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The Society for the study of flies (Diptera)

Affiliated to the British Entomological and Natural History Society (BENHS)

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#1 2018-08-12 01:58:43

Adorno
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Name: Array Array
Registered: 2018-08-12
Posts: 4

Coastal fly

Apologies for the atrocious phone picture but I wonder if it may be enough to give me a hint at what Iím lookkng at, for I donít suppose there can be many coastal flies in England. Found these small, attractive looking midge sized flies on the tide and seaweed on the north east coast.

Edit: I seem to be unable to post the image but theyíre small black bodied flies with white wings and legs. Canít find anything like them in the ID guides I have.

Last edited by Adorno (2018-08-12 02:01:22)

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#2 2018-08-12 11:23:52

KenMerrifield
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Name: Ken Merrifield
Registered: 2008-02-21
Posts: 268

Re: Coastal fly

In addition to the to1600x1200 pixels size limit there is also a 512 KB limit on file size. It may be worth trying saving with a higher JPEG compression setting to get a smaller image if you are near these limits.
See
http://www.dipteristsforum.org.uk/t119- … posts.html
Good luck

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#3 2018-08-12 23:56:10

Adorno
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Name: Array Array
Registered: 2018-08-12
Posts: 4

Re: Coastal fly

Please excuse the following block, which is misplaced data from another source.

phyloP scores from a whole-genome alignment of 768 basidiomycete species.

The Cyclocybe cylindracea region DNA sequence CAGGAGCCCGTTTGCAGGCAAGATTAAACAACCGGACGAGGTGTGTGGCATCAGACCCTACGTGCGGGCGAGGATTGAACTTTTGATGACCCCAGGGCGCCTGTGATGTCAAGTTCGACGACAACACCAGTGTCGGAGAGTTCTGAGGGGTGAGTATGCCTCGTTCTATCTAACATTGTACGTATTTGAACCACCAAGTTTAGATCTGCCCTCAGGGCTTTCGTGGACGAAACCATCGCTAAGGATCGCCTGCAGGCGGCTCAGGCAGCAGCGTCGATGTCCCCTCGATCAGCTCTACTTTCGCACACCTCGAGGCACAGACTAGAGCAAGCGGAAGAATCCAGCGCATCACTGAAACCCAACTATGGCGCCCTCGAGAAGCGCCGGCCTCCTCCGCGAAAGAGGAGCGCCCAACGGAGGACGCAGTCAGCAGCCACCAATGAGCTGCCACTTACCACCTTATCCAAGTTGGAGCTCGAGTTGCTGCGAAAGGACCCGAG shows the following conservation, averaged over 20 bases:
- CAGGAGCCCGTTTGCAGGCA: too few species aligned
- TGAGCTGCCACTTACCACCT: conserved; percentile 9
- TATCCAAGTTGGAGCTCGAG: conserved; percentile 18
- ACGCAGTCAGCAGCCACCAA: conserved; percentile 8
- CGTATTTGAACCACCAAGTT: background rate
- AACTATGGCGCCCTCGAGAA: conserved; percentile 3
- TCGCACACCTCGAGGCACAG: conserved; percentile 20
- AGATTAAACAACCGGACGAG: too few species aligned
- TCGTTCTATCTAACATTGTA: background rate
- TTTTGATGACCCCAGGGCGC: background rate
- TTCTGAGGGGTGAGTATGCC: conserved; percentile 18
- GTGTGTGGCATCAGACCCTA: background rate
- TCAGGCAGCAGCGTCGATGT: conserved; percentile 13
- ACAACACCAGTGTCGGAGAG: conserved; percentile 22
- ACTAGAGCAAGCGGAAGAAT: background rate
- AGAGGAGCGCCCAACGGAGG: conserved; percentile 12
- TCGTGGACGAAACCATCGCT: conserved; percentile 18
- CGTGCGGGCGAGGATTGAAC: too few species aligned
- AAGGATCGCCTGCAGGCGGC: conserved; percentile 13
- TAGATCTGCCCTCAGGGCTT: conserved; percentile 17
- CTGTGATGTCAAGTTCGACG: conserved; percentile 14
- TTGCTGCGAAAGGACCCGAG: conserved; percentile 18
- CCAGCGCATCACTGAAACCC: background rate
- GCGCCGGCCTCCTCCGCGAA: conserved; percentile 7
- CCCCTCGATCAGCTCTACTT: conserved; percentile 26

Ah, thanks for that. Managed to upload something. I dare say Iíll have to go back with my camera and take a proper photo, but I just wondered if anyone could suggest even just what family Iím looking at.


Uploaded Images

Last edited by Adorno (2018-08-12 23:58:06)

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#4 2018-08-13 10:42:39

Tony Irwin
DF Members
Name: Tony Irwin
From: Norwich
Registered: 2008-03-01
Posts: 825

Re: Coastal fly

Chironomidae - I think subfamily Orthocladiinae, possibly something like Thalassosmittia. If you're going back to get another photo, it would be sensible to take a couple of specimens as well. Even the best of photos can leave some doubt as to species.

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#5 2018-08-18 20:54:53

Adorno
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Name: Array Array
Registered: 2018-08-12
Posts: 4

Re: Coastal fly

Thanks for that; very helpful. As I say, apart from Ďkelp fliesí I know of no other coastal flies. Hopefully will get some better photos and share them with the forum.

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#6 2018-08-19 11:13:10

Howard Bentley
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Name: Howard Bentley
Registered: 2008-07-07
Posts: 791

Re: Coastal fly

There are a good many flies which specialise in coastal habitats. The families Dolichopodidae, Anthomyiidae and Scathophagidae, for example, all include common species found (almost) exclusively on coasts.

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#7 2018-08-25 19:27:15

Adorno
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Name: Array Array
Registered: 2018-08-12
Posts: 4

Re: Coastal fly

Ah, I see. I didnít realise that. Iím only an amateur entomologist and not even a dipterist at all, though I do have the interest. Could you recommend any good resources to learn more? Not only identification but life cycle, ecology, etc. I presume there are no decent beginner books or whatever but itís quite specialist!